Here, we begin with investment banker Jessie as she’s laid off from her boys-club Wall Street firm in a virtual meeting. After packing up and moving home to Nashville with her parents, she has no idea what to do with her life. She decides to reboot her old Korean cooking YouTube channel with fresh hacks and meal prep tips, and it’s actually quite well-received. All the while, she runs into her childhood nemesis and all-around golden boy Daniel who helps her launch her new business venture and even perhaps opens her heart along the way.

In this romance novel, there’s plenty of banter and wit between leads Jessie and Daniel, and a boatload of chemistry to boot. It’s very fun, engaging, and quick to read. The romance is very very very very slow-burn, so much so that Daniel is barely in half the book which makes this more of a coming-of-age women’s fiction novel rather than a straight-up romance book. Nonetheless, it’s very cute and I’d like a post-epilogue HEA update, like, now please, thank you.

Rating: Four Stars

Available: August 3


The Dating Dare by Jayci Lee

Set in the same world as the author’s first novel (A Sweet Mess), now it’s Aubrey’s best friend’s and Landon’s little brother’s turn to find love. Tara Park has one rule when it comes to dating: nothing serious. Between her past heartbreak and a laser-focus on the family’s brewery, there’s no way she could even entertain the idea of dating.

When Landon’s brother Seth waltzes into town, he’s a massive temptation to her and she may be willing to bend her rules for a few dates with the well-known fashion photographer. Seth is only in town for a month because he’s moving to Paris soon after. While he’s in town, he challenges Tara to a four-date no-strings-attached dating “dare” that could be a nice distraction for them both. But the more he sees of her, the less willing he is to let her go when the dare’s over.

As I read the dual-perspective book, I found it had banter and spades that had me hooked. It’s an easy, quick romance read that you can polish off in a day. The romance is cute, the characters are dynamic, and all that leads to a cute and fun romance read.

Rating: Four Stars

Available: August 3


The Man Ban by Nicola Marsh

I was very excited to start this read, looking forwards to a fun enemies to lovers novel, and this read delivered on that front. Here, Harper has been on a self-appointed “man ban” for a year after a really bad breakup, and instead, focuses on her growing career as a food stylist.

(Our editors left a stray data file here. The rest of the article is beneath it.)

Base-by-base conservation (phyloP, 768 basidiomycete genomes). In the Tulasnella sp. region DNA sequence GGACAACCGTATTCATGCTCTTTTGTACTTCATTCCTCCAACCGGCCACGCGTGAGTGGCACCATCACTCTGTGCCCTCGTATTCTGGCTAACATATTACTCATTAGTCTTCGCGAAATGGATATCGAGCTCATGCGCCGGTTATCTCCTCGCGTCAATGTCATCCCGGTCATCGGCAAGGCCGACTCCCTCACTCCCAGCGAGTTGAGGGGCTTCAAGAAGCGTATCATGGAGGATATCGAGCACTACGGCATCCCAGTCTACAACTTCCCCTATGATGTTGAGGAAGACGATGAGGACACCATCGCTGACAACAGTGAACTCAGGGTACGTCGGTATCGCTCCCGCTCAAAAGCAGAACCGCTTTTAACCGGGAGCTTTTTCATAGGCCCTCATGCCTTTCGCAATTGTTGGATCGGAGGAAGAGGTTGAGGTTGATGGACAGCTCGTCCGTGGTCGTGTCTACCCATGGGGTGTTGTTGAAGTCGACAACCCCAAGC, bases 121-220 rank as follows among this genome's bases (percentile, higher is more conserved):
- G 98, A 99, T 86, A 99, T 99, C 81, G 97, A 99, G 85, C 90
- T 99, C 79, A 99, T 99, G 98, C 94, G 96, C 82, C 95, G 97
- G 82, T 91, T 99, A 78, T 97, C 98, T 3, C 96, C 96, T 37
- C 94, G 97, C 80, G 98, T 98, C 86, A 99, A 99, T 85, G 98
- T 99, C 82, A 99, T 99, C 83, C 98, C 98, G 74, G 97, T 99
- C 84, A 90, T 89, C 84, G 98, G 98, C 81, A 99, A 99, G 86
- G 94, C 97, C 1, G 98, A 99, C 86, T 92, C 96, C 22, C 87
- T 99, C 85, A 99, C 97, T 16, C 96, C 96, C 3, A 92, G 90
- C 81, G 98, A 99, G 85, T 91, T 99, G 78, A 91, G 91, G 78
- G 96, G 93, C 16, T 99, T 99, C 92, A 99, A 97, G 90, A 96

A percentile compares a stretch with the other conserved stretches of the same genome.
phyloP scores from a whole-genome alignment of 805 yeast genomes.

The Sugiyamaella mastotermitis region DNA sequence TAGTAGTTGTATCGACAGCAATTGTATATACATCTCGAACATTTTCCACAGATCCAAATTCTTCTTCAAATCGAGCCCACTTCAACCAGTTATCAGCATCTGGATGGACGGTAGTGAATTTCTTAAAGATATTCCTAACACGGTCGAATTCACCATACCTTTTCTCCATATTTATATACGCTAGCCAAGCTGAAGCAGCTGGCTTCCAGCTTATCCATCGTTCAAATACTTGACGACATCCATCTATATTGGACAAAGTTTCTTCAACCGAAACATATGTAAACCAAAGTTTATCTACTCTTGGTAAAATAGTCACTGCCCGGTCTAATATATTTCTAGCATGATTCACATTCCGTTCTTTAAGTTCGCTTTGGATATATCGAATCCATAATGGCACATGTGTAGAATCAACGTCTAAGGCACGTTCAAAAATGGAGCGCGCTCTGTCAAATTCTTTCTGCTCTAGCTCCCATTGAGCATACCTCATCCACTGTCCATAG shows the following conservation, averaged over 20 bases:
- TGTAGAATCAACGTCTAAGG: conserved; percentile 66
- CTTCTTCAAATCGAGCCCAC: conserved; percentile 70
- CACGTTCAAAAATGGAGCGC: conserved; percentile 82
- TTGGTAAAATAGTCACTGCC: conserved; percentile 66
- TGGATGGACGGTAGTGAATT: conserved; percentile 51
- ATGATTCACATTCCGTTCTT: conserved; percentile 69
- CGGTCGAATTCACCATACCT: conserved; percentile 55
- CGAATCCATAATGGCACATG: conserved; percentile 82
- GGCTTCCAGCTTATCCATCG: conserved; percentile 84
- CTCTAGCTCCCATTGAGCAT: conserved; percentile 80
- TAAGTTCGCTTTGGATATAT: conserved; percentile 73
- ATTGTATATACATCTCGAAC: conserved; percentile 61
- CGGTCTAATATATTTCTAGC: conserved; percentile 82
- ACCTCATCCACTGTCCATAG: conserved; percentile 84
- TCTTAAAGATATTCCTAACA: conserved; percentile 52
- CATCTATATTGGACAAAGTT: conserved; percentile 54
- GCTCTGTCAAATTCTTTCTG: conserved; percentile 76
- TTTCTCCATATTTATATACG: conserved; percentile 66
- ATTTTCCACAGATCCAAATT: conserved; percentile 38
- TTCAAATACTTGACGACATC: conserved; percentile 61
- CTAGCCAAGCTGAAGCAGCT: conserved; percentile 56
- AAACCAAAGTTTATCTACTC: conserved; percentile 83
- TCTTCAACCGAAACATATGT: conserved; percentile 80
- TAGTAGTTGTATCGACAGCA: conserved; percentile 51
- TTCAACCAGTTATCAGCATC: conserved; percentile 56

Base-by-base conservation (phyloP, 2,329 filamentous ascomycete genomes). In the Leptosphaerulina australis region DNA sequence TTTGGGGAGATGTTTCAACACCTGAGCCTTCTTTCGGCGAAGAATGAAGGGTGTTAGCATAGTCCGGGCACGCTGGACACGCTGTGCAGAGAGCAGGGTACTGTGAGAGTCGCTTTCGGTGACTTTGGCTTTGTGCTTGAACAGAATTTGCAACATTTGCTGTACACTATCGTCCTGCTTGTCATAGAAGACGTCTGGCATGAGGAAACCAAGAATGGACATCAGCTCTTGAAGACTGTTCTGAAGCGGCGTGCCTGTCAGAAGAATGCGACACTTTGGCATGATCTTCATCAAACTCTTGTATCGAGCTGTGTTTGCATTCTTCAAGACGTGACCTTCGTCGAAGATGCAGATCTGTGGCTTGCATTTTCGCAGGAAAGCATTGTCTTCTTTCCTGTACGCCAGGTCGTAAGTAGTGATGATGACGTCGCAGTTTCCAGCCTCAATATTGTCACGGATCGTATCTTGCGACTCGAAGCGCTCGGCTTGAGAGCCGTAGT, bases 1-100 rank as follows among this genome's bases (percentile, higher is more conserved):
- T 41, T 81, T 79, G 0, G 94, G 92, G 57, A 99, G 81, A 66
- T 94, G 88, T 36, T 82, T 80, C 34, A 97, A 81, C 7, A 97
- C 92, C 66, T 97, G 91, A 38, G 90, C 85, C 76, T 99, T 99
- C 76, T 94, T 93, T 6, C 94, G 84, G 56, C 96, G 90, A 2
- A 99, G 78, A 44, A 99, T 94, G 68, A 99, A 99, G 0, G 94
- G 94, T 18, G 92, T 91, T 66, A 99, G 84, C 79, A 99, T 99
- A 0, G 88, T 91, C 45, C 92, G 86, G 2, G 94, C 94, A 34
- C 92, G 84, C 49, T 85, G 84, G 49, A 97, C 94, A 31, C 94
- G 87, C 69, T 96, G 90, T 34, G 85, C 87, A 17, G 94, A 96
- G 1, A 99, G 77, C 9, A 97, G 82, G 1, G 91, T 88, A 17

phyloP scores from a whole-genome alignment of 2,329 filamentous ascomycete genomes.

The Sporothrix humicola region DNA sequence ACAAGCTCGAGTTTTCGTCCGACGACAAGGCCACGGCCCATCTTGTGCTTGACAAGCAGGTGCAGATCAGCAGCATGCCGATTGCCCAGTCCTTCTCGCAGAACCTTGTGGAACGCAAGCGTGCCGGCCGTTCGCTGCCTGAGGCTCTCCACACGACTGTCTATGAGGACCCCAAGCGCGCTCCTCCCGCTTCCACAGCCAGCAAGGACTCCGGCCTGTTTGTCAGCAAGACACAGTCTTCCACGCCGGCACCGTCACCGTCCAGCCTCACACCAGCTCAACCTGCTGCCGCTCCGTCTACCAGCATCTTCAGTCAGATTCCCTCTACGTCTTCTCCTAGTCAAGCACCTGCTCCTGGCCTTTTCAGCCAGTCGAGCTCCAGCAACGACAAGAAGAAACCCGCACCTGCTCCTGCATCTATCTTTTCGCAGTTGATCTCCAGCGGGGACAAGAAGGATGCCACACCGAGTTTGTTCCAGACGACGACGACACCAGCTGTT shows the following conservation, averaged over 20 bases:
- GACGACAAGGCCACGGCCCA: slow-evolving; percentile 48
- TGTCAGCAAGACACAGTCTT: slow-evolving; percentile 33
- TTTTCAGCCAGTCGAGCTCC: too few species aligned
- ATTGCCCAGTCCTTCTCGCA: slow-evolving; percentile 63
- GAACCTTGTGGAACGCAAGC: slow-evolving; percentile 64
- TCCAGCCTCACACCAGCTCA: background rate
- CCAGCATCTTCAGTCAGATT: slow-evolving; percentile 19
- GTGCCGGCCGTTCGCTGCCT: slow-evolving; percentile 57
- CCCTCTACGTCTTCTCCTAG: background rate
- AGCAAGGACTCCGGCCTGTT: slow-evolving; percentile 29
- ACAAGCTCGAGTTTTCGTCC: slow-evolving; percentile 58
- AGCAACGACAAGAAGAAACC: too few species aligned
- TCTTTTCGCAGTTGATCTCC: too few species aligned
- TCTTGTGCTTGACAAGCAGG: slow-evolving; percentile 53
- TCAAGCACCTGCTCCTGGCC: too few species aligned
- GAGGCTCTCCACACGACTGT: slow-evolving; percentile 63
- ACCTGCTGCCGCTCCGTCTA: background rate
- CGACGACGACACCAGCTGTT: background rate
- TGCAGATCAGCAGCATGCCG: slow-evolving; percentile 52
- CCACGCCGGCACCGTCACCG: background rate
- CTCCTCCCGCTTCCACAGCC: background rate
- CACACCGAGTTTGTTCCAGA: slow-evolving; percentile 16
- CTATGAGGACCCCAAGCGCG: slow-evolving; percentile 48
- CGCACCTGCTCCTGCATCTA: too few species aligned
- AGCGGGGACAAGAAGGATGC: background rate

Her latest gig is styling dishes at her best friend’s traditional Indian wedding, where she meets the best man Manny who belittles her work the entire night. In retaliation, she decides she’ll lead him on during the event so she can later humiliate him. Well, things don’t always go as planned. Manny (as seen in the author’s The Boy Toy) is a handsome Anglo-Indian doctor who immediately feels an inimitable pull towards Harper.
 
One week later, he shows up at the same New Zealand resort where she’s working on her next job. After a work catastrophe, he offers to help her and she notes his chivalry has gotten under her skin. She’s ready to lift her “man ban” for a vacation fling. He agrees, after all, he’s not looking to get married despite his grandmother’s dying wish for him to do so. Yet, he can’t help but fall under Harper’s spell. Told in dual perspectives, this enemies to lovers novel is full of compelling language that draws me in, plus so much freaking banter that makes me fall for this read even quicker.

Rating: Three Stars

Available: July 27


Palm Beach by Mary Adkins

This book isn’t my usual happy-go-lucky YA or romance read, but nonetheless, its vibe intrigued me to try it out. Here, married couple Rebecca and Mickey move from their teeny Queens apartment and freelance gigs to Palm Beach, Florida (hence the title) with their young son when Mickey gets a job as the estate manager for a multimillionaire. As he works to manage the household of this influential businessman, Mickey soon gets a job offer to work in the same role for a more powerful businessman, making even more money. At the same time, freelance journalist Rebecca gets the chance to ghostwrite Mickey’s boss’ wife’s memoirs (that’s right, plural). As a wealth inequality writer, this is Rebecca’s chance to peek inside this incredibly wealthy world. As time goes on, Mickey and Rebecca become more reliant and dependant on money and their bosses’ help until a big secret could topple everything.

This literary fiction novel captures the divide between the haves and the have nots in the wealthy enclave of Palm Beach. From the start, it has such engaging language and strong storytelling that pulls me in and compels me to keep reading. Then, the big twist reveal gets soooo juicy and I just *have* to keep reading. However, there’s a ton of exposition and background that feels a touch too long in certsin parts. But overall, it’s compelling and intriguing.

Rating: Four Stars

Available:


Advance reader copies of the books listed were provided by NetGalley in exchange for an honest review.

11 Books to Read If You Can’t Stop Listening to Olivia Rodrigo’s ‘SOUR’

Even though I’m a millennial and not a cool Gen Z’er, I’ve still been listening to Olivia Rodrigo’s debut album, “SOUR” ever since it dropped earlier this spring. What can I say? Music that slaps, slaps; no reasoning necessary. Just like my posts on here that gave you personalized book recommendations based on Taylor Swift’s “folklore” and “evermore” albums, I’ve decided to do that for Rodrigo’s newly released album, too. Just like those two previous posts, I combed through each song off the album for core messages, lyrics, themes, and stories to see if any reminded me of some of my favorite books. So, keep reading for an assortment of book recommendations based on each “SOUR” track.